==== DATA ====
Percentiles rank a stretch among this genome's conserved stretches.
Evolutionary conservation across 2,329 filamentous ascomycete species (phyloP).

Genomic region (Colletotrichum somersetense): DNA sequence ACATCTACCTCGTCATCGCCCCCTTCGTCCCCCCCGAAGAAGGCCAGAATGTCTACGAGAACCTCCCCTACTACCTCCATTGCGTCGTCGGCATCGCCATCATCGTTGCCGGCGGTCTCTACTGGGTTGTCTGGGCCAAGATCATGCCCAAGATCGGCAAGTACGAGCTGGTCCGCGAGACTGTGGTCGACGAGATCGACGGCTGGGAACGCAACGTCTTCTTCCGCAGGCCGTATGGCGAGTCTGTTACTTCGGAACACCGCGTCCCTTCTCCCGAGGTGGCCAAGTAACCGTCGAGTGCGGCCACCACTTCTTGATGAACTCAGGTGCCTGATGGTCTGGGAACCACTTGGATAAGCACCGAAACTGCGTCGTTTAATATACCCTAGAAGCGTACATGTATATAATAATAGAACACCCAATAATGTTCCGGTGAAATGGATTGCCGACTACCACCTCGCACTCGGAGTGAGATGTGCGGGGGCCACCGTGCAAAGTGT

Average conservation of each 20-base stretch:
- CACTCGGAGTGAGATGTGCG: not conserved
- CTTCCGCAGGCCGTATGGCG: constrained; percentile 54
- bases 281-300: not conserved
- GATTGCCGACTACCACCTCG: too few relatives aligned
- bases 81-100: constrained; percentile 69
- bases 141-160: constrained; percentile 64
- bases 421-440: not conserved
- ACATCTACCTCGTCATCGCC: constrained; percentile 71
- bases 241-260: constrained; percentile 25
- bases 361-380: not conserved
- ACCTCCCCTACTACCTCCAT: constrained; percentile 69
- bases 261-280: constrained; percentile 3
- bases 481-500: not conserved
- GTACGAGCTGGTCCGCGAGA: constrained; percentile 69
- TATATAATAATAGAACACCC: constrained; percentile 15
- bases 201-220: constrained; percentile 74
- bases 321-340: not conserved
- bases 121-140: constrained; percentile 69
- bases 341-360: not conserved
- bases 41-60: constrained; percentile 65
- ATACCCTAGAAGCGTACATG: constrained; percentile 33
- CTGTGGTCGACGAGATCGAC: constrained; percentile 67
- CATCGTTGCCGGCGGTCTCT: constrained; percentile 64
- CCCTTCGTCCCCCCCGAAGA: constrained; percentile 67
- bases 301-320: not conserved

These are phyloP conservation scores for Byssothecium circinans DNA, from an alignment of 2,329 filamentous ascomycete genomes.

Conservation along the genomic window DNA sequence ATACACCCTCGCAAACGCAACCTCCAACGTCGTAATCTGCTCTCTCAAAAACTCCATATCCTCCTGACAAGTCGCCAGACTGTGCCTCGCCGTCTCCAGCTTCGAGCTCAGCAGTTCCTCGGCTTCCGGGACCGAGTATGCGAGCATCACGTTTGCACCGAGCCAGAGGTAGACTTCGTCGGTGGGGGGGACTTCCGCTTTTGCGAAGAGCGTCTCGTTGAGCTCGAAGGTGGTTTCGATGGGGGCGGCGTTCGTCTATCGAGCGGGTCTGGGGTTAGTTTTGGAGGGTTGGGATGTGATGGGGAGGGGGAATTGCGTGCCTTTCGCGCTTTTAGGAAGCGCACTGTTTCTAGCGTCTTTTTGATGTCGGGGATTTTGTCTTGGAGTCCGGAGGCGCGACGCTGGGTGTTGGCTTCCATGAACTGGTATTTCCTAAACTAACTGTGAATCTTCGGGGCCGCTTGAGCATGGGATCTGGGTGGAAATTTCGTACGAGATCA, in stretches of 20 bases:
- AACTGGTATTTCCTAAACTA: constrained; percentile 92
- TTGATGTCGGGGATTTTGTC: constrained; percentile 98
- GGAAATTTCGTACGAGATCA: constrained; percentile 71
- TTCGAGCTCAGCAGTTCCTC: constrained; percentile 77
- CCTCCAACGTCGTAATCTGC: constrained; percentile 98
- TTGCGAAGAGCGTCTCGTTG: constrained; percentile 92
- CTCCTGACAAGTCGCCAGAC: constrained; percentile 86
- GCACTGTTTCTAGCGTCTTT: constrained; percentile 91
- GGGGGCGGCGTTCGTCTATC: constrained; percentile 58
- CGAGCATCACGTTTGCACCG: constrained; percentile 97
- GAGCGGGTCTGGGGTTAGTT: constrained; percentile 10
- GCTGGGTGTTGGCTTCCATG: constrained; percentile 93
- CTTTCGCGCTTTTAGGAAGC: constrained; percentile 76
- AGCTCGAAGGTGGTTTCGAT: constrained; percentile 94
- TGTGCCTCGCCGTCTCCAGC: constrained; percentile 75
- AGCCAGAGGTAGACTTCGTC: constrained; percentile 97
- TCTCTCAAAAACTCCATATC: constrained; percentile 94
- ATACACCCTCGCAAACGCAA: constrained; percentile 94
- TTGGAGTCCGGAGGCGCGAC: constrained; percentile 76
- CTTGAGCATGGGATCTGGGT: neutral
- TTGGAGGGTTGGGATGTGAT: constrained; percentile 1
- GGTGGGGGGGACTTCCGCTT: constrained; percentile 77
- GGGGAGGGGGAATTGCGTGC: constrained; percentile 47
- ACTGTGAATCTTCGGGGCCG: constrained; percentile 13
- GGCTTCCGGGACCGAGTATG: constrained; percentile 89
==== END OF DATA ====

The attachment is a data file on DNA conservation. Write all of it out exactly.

Percentiles rank a stretch among this genome's conserved stretches.
Evolutionary conservation across 2,329 filamentous ascomycete species (phyloP).

Genomic region (Colletotrichum somersetense): DNA sequence ACATCTACCTCGTCATCGCCCCCTTCGTCCCCCCCGAAGAAGGCCAGAATGTCTACGAGAACCTCCCCTACTACCTCCATTGCGTCGTCGGCATCGCCATCATCGTTGCCGGCGGTCTCTACTGGGTTGTCTGGGCCAAGATCATGCCCAAGATCGGCAAGTACGAGCTGGTCCGCGAGACTGTGGTCGACGAGATCGACGGCTGGGAACGCAACGTCTTCTTCCGCAGGCCGTATGGCGAGTCTGTTACTTCGGAACACCGCGTCCCTTCTCCCGAGGTGGCCAAGTAACCGTCGAGTGCGGCCACCACTTCTTGATGAACTCAGGTGCCTGATGGTCTGGGAACCACTTGGATAAGCACCGAAACTGCGTCGTTTAATATACCCTAGAAGCGTACATGTATATAATAATAGAACACCCAATAATGTTCCGGTGAAATGGATTGCCGACTACCACCTCGCACTCGGAGTGAGATGTGCGGGGGCCACCGTGCAAAGTGT

Average conservation of each 20-base stretch:
- CACTCGGAGTGAGATGTGCG: not conserved
- CTTCCGCAGGCCGTATGGCG: constrained; percentile 54
- bases 281-300: not conserved
- GATTGCCGACTACCACCTCG: too few relatives aligned
- bases 81-100: constrained; percentile 69
- bases 141-160: constrained; percentile 64
- bases 421-440: not conserved
- ACATCTACCTCGTCATCGCC: constrained; percentile 71
- bases 241-260: constrained; percentile 25
- bases 361-380: not conserved
- ACCTCCCCTACTACCTCCAT: constrained; percentile 69
- bases 261-280: constrained; percentile 3
- bases 481-500: not conserved
- GTACGAGCTGGTCCGCGAGA: constrained; percentile 69
- TATATAATAATAGAACACCC: constrained; percentile 15
- bases 201-220: constrained; percentile 74
- bases 321-340: not conserved
- bases 121-140: constrained; percentile 69
- bases 341-360: not conserved
- bases 41-60: constrained; percentile 65
- ATACCCTAGAAGCGTACATG: constrained; percentile 33
- CTGTGGTCGACGAGATCGAC: constrained; percentile 67
- CATCGTTGCCGGCGGTCTCT: constrained; percentile 64
- CCCTTCGTCCCCCCCGAAGA: constrained; percentile 67
- bases 301-320: not conserved

These are phyloP conservation scores for Byssothecium circinans DNA, from an alignment of 2,329 filamentous ascomycete genomes.

Conservation along the genomic window DNA sequence ATACACCCTCGCAAACGCAACCTCCAACGTCGTAATCTGCTCTCTCAAAAACTCCATATCCTCCTGACAAGTCGCCAGACTGTGCCTCGCCGTCTCCAGCTTCGAGCTCAGCAGTTCCTCGGCTTCCGGGACCGAGTATGCGAGCATCACGTTTGCACCGAGCCAGAGGTAGACTTCGTCGGTGGGGGGGACTTCCGCTTTTGCGAAGAGCGTCTCGTTGAGCTCGAAGGTGGTTTCGATGGGGGCGGCGTTCGTCTATCGAGCGGGTCTGGGGTTAGTTTTGGAGGGTTGGGATGTGATGGGGAGGGGGAATTGCGTGCCTTTCGCGCTTTTAGGAAGCGCACTGTTTCTAGCGTCTTTTTGATGTCGGGGATTTTGTCTTGGAGTCCGGAGGCGCGACGCTGGGTGTTGGCTTCCATGAACTGGTATTTCCTAAACTAACTGTGAATCTTCGGGGCCGCTTGAGCATGGGATCTGGGTGGAAATTTCGTACGAGATCA, in stretches of 20 bases:
- AACTGGTATTTCCTAAACTA: constrained; percentile 92
- TTGATGTCGGGGATTTTGTC: constrained; percentile 98
- GGAAATTTCGTACGAGATCA: constrained; percentile 71
- TTCGAGCTCAGCAGTTCCTC: constrained; percentile 77
- CCTCCAACGTCGTAATCTGC: constrained; percentile 98
- TTGCGAAGAGCGTCTCGTTG: constrained; percentile 92
- CTCCTGACAAGTCGCCAGAC: constrained; percentile 86
- GCACTGTTTCTAGCGTCTTT: constrained; percentile 91
- GGGGGCGGCGTTCGTCTATC: constrained; percentile 58
- CGAGCATCACGTTTGCACCG: constrained; percentile 97
- GAGCGGGTCTGGGGTTAGTT: constrained; percentile 10
- GCTGGGTGTTGGCTTCCATG: constrained; percentile 93
- CTTTCGCGCTTTTAGGAAGC: constrained; percentile 76
- AGCTCGAAGGTGGTTTCGAT: constrained; percentile 94
- TGTGCCTCGCCGTCTCCAGC: constrained; percentile 75
- AGCCAGAGGTAGACTTCGTC: constrained; percentile 97
- TCTCTCAAAAACTCCATATC: constrained; percentile 94
- ATACACCCTCGCAAACGCAA: constrained; percentile 94
- TTGGAGTCCGGAGGCGCGAC: constrained; percentile 76
- CTTGAGCATGGGATCTGGGT: neutral
- TTGGAGGGTTGGGATGTGAT: constrained; percentile 1
- GGTGGGGGGGACTTCCGCTT: constrained; percentile 77
- GGGGAGGGGGAATTGCGTGC: constrained; percentile 47
- ACTGTGAATCTTCGGGGCCG: constrained; percentile 13
- GGCTTCCGGGACCGAGTATG: constrained; percentile 89